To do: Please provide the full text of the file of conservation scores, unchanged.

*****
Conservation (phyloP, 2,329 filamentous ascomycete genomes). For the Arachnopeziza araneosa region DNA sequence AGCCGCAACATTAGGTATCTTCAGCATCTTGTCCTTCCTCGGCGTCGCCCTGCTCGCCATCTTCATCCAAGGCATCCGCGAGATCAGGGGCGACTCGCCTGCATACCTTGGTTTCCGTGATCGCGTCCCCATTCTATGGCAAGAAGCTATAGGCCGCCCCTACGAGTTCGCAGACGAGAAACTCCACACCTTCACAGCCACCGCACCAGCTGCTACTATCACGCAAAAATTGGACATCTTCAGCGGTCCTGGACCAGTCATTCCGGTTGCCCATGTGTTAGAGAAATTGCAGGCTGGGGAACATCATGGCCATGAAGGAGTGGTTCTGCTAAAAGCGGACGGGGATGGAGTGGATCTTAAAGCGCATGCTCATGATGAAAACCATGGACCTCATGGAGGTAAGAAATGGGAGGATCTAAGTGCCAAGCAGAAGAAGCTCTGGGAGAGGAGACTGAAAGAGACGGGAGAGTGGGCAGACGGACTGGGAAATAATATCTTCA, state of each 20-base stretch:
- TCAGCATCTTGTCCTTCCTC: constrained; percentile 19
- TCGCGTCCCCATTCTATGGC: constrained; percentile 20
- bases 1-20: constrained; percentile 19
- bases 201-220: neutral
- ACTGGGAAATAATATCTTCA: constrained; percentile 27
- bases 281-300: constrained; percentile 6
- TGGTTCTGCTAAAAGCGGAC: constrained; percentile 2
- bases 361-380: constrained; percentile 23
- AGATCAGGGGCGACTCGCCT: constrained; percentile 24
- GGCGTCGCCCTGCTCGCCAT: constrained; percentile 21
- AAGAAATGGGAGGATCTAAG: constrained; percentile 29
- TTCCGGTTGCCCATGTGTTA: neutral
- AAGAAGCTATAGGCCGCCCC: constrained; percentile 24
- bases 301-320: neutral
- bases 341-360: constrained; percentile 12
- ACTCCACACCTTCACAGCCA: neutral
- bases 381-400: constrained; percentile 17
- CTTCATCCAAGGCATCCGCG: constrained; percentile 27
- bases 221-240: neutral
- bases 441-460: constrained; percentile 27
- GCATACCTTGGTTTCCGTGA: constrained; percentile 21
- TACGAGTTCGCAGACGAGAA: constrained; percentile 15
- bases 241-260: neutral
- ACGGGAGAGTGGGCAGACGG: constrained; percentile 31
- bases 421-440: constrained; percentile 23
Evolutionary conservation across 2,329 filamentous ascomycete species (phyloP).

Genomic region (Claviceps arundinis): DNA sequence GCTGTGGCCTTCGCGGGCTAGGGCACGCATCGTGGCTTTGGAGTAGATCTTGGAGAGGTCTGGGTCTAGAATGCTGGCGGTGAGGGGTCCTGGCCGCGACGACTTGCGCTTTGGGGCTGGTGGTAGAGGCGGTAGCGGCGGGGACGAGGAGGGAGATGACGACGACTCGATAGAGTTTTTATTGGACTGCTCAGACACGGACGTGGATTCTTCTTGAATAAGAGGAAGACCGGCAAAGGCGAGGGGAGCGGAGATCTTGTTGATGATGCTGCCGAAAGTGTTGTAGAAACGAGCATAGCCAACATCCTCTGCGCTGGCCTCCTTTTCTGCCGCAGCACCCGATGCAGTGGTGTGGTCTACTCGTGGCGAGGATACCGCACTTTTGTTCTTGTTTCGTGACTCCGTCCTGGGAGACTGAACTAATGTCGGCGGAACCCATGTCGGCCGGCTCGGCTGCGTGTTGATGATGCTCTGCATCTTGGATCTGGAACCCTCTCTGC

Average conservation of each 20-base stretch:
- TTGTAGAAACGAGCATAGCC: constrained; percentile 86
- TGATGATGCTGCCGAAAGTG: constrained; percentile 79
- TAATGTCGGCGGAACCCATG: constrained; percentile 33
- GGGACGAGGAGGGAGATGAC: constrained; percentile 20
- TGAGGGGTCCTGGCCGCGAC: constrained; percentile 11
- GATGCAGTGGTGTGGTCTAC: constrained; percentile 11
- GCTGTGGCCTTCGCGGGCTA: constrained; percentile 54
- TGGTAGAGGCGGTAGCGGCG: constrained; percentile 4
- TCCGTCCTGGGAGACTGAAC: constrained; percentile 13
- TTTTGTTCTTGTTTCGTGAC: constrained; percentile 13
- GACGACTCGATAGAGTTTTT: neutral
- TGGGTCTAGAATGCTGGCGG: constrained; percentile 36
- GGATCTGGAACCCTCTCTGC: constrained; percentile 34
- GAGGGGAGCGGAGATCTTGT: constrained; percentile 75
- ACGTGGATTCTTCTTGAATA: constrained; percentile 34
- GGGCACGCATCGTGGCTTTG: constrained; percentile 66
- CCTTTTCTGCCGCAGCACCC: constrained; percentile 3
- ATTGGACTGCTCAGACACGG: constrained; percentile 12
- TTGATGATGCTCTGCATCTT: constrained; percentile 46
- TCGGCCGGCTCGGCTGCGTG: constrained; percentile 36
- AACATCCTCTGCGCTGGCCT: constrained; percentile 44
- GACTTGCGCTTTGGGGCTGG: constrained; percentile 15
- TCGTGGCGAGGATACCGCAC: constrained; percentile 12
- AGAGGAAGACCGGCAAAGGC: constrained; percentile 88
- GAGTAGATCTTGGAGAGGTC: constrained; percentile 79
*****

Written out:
Conservation (phyloP, 2,329 filamentous ascomycete genomes). For the Arachnopeziza araneosa region DNA sequence AGCCGCAACATTAGGTATCTTCAGCATCTTGTCCTTCCTCGGCGTCGCCCTGCTCGCCATCTTCATCCAAGGCATCCGCGAGATCAGGGGCGACTCGCCTGCATACCTTGGTTTCCGTGATCGCGTCCCCATTCTATGGCAAGAAGCTATAGGCCGCCCCTACGAGTTCGCAGACGAGAAACTCCACACCTTCACAGCCACCGCACCAGCTGCTACTATCACGCAAAAATTGGACATCTTCAGCGGTCCTGGACCAGTCATTCCGGTTGCCCATGTGTTAGAGAAATTGCAGGCTGGGGAACATCATGGCCATGAAGGAGTGGTTCTGCTAAAAGCGGACGGGGATGGAGTGGATCTTAAAGCGCATGCTCATGATGAAAACCATGGACCTCATGGAGGTAAGAAATGGGAGGATCTAAGTGCCAAGCAGAAGAAGCTCTGGGAGAGGAGACTGAAAGAGACGGGAGAGTGGGCAGACGGACTGGGAAATAATATCTTCA, state of each 20-base stretch:
- TCAGCATCTTGTCCTTCCTC: constrained; percentile 19
- TCGCGTCCCCATTCTATGGC: constrained; percentile 20
- bases 1-20: constrained; percentile 19
- bases 201-220: neutral
- ACTGGGAAATAATATCTTCA: constrained; percentile 27
- bases 281-300: constrained; percentile 6
- TGGTTCTGCTAAAAGCGGAC: constrained; percentile 2
- bases 361-380: constrained; percentile 23
- AGATCAGGGGCGACTCGCCT: constrained; percentile 24
- GGCGTCGCCCTGCTCGCCAT: constrained; percentile 21
- AAGAAATGGGAGGATCTAAG: constrained; percentile 29
- TTCCGGTTGCCCATGTGTTA: neutral
- AAGAAGCTATAGGCCGCCCC: constrained; percentile 24
- bases 301-320: neutral
- bases 341-360: constrained; percentile 12
- ACTCCACACCTTCACAGCCA: neutral
- bases 381-400: constrained; percentile 17
- CTTCATCCAAGGCATCCGCG: constrained; percentile 27
- bases 221-240: neutral
- bases 441-460: constrained; percentile 27
- GCATACCTTGGTTTCCGTGA: constrained; percentile 21
- TACGAGTTCGCAGACGAGAA: constrained; percentile 15
- bases 241-260: neutral
- ACGGGAGAGTGGGCAGACGG: constrained; percentile 31
- bases 421-440: constrained; percentile 23
Evolutionary conservation across 2,329 filamentous ascomycete species (phyloP).

Genomic region (Claviceps arundinis): DNA sequence GCTGTGGCCTTCGCGGGCTAGGGCACGCATCGTGGCTTTGGAGTAGATCTTGGAGAGGTCTGGGTCTAGAATGCTGGCGGTGAGGGGTCCTGGCCGCGACGACTTGCGCTTTGGGGCTGGTGGTAGAGGCGGTAGCGGCGGGGACGAGGAGGGAGATGACGACGACTCGATAGAGTTTTTATTGGACTGCTCAGACACGGACGTGGATTCTTCTTGAATAAGAGGAAGACCGGCAAAGGCGAGGGGAGCGGAGATCTTGTTGATGATGCTGCCGAAAGTGTTGTAGAAACGAGCATAGCCAACATCCTCTGCGCTGGCCTCCTTTTCTGCCGCAGCACCCGATGCAGTGGTGTGGTCTACTCGTGGCGAGGATACCGCACTTTTGTTCTTGTTTCGTGACTCCGTCCTGGGAGACTGAACTAATGTCGGCGGAACCCATGTCGGCCGGCTCGGCTGCGTGTTGATGATGCTCTGCATCTTGGATCTGGAACCCTCTCTGC

Average conservation of each 20-base stretch:
- TTGTAGAAACGAGCATAGCC: constrained; percentile 86
- TGATGATGCTGCCGAAAGTG: constrained; percentile 79
- TAATGTCGGCGGAACCCATG: constrained; percentile 33
- GGGACGAGGAGGGAGATGAC: constrained; percentile 20
- TGAGGGGTCCTGGCCGCGAC: constrained; percentile 11
- GATGCAGTGGTGTGGTCTAC: constrained; percentile 11
- GCTGTGGCCTTCGCGGGCTA: constrained; percentile 54
- TGGTAGAGGCGGTAGCGGCG: constrained; percentile 4
- TCCGTCCTGGGAGACTGAAC: constrained; percentile 13
- TTTTGTTCTTGTTTCGTGAC: constrained; percentile 13
- GACGACTCGATAGAGTTTTT: neutral
- TGGGTCTAGAATGCTGGCGG: constrained; percentile 36
- GGATCTGGAACCCTCTCTGC: constrained; percentile 34
- GAGGGGAGCGGAGATCTTGT: constrained; percentile 75
- ACGTGGATTCTTCTTGAATA: constrained; percentile 34
- GGGCACGCATCGTGGCTTTG: constrained; percentile 66
- CCTTTTCTGCCGCAGCACCC: constrained; percentile 3
- ATTGGACTGCTCAGACACGG: constrained; percentile 12
- TTGATGATGCTCTGCATCTT: constrained; percentile 46
- TCGGCCGGCTCGGCTGCGTG: constrained; percentile 36
- AACATCCTCTGCGCTGGCCT: constrained; percentile 44
- GACTTGCGCTTTGGGGCTGG: constrained; percentile 15
- TCGTGGCGAGGATACCGCAC: constrained; percentile 12
- AGAGGAAGACCGGCAAAGGC: constrained; percentile 88
- GAGTAGATCTTGGAGAGGTC: constrained; percentile 79